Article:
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What You Can Do to Support the Mental Health of LGBTQIA+ Loved Ones

June is a time of celebration for members of the LGBTQIA+ (Lesbian, Gay, Bisexual, Transgender, Queer, Questioning, Intersex, Asexual, Pansexual, and Allies) community. This community represents a diverse range of identities and expressions of gender and sexual orientation. Members of this community also represent different races, religions, ethnicities, nationalities, and socioeconomic classes. It is important to understand the complexity of such varied experiences and perspectives because it can result in a strong sense of pride and resiliency.

But while being a member of the LGBTQIA+ community can be a source of strength, it can also bring unique challenges. Research shows that members of this community are at a higher risk for mental health conditions, particularly depression and anxiety. This means that, not only do these individuals have to confront stigma based on their gender identity or sexual orientation, but they also have to confront the stigma associated with mental health conditions.

Youth, in particular, are struggling. Results of the 2019 High School Youth Risk Behavior Survey demonstrate the alarming disparities between LGBTQIA+ students and their cisgender/heterosexual peers.

  • In Pennsylvania, 17.4% of LGB students attempted suicide one or more times within the 12 months prior to the survey (compared with 6.3% of heterosexual students).

  • In Pennsylvania, students were 150% more likely to not go to school at least one day during the 30 days prior to the survey because of safety concerns (16.0% of LGB students compared with 6.4% of heterosexual students).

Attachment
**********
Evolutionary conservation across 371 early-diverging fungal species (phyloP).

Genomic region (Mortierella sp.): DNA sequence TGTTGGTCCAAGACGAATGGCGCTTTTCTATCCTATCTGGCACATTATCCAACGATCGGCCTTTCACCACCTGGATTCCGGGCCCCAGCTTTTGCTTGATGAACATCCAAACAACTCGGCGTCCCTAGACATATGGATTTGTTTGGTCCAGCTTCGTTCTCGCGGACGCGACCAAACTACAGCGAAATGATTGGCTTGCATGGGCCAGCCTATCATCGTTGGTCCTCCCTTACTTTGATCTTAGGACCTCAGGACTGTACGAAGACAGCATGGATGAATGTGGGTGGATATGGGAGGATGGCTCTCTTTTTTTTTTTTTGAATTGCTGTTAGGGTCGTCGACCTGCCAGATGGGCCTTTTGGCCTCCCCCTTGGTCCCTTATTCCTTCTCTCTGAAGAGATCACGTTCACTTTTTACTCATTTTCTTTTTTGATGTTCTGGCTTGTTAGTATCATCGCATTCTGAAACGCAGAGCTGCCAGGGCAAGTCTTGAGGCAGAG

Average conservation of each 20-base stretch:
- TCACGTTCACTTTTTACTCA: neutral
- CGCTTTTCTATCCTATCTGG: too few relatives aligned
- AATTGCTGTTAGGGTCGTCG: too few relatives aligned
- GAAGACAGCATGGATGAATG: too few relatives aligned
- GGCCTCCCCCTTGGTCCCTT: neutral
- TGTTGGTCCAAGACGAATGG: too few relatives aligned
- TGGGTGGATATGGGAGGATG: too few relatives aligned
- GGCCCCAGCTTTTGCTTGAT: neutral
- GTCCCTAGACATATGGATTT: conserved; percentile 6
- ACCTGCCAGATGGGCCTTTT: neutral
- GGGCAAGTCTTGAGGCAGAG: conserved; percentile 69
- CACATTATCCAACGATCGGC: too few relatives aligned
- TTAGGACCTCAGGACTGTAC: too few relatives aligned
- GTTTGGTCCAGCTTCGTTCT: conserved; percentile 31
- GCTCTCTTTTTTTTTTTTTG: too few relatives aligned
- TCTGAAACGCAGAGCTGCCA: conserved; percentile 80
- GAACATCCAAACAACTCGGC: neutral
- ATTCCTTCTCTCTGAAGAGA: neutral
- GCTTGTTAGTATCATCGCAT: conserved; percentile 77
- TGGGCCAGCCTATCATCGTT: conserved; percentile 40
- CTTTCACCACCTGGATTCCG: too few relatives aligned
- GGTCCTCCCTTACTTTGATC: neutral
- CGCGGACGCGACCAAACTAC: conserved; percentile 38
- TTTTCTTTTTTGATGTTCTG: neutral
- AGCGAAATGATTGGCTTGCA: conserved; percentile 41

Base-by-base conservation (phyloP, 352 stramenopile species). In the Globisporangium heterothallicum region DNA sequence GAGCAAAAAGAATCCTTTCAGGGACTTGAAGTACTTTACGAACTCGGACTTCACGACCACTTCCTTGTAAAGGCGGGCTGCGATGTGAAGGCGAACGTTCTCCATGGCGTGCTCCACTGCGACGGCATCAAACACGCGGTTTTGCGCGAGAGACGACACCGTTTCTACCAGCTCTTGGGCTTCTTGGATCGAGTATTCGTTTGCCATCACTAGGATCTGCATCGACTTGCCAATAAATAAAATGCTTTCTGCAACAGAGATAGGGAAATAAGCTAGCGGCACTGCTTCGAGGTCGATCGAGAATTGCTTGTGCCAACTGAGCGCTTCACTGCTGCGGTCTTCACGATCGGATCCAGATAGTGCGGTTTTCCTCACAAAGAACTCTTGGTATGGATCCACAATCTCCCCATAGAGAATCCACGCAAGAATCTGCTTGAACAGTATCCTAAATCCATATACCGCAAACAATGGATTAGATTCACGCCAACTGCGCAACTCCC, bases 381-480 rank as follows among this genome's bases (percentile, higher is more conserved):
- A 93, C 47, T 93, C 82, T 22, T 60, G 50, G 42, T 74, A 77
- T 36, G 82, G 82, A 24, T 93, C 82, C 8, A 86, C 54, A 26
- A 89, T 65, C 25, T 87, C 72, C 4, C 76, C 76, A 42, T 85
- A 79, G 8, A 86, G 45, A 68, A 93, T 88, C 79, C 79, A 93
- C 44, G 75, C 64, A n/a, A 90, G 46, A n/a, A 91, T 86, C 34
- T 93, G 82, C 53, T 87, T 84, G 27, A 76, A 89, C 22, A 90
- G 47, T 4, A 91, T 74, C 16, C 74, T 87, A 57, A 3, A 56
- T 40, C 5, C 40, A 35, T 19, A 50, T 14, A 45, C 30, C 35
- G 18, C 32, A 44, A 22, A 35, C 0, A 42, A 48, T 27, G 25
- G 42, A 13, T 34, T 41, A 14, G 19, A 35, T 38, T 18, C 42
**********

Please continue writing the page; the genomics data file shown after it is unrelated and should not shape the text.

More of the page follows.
While these statistics paint a grim picture, families, friends, and allies can help! Here are five ways you can support the mental health of your LGBTQIA+ loved one.

  1. Respect their Identity
    You can take simple steps to respect the identity of your LGBTQIA+ loved one by affirming how they choose to live and using their chosen gender pronouns. This is especially true for transgender youths. A recent study showed that using their chosen name reduces depressive symptoms and overall suicidal risk. The risk reduction is even greater when the chosen name is used in multiple contexts such as at home, at school, at work, and among friends.
  2. Listen and Be Compassionate.
    Be compassionate of your loved one’s struggles. Listen when they want to share their story. A recent article by the American Academy of Pediatrics states, “Research has shown that if a transgender teen has even just one supportive person in their life, it greatly reduces their risk of suicide.”
  3. Learn About the Signs of Mental Illness
    Mental illness is complicated and difficult to understand, but knowledge will help you to be supportive.
  4. Create and Teach Awareness
    Be supportive of LGBTQIA+ individuals in public by addressing anti-LGBTQIA+ language and actions when you hear or see them. Support organizations and policies benefitting the LGBTQIA+ community.
  5. Support Your Loved One in Accessing Mental Health Resources
    Offer to help your loved one access mental health resources, especially resources that are sensitive to their unique challenges such as The Trevor Project, National Center for Transgender Equality, and LGBTQ National Help Center.

St. Luke’s Penn Foundation and St. Luke’s Psychiatric Associates provide welcoming and affirming care to members of the LGBTQIA+ community, as well as their families and loved ones. To learn more, visit www.PennFoundation.org.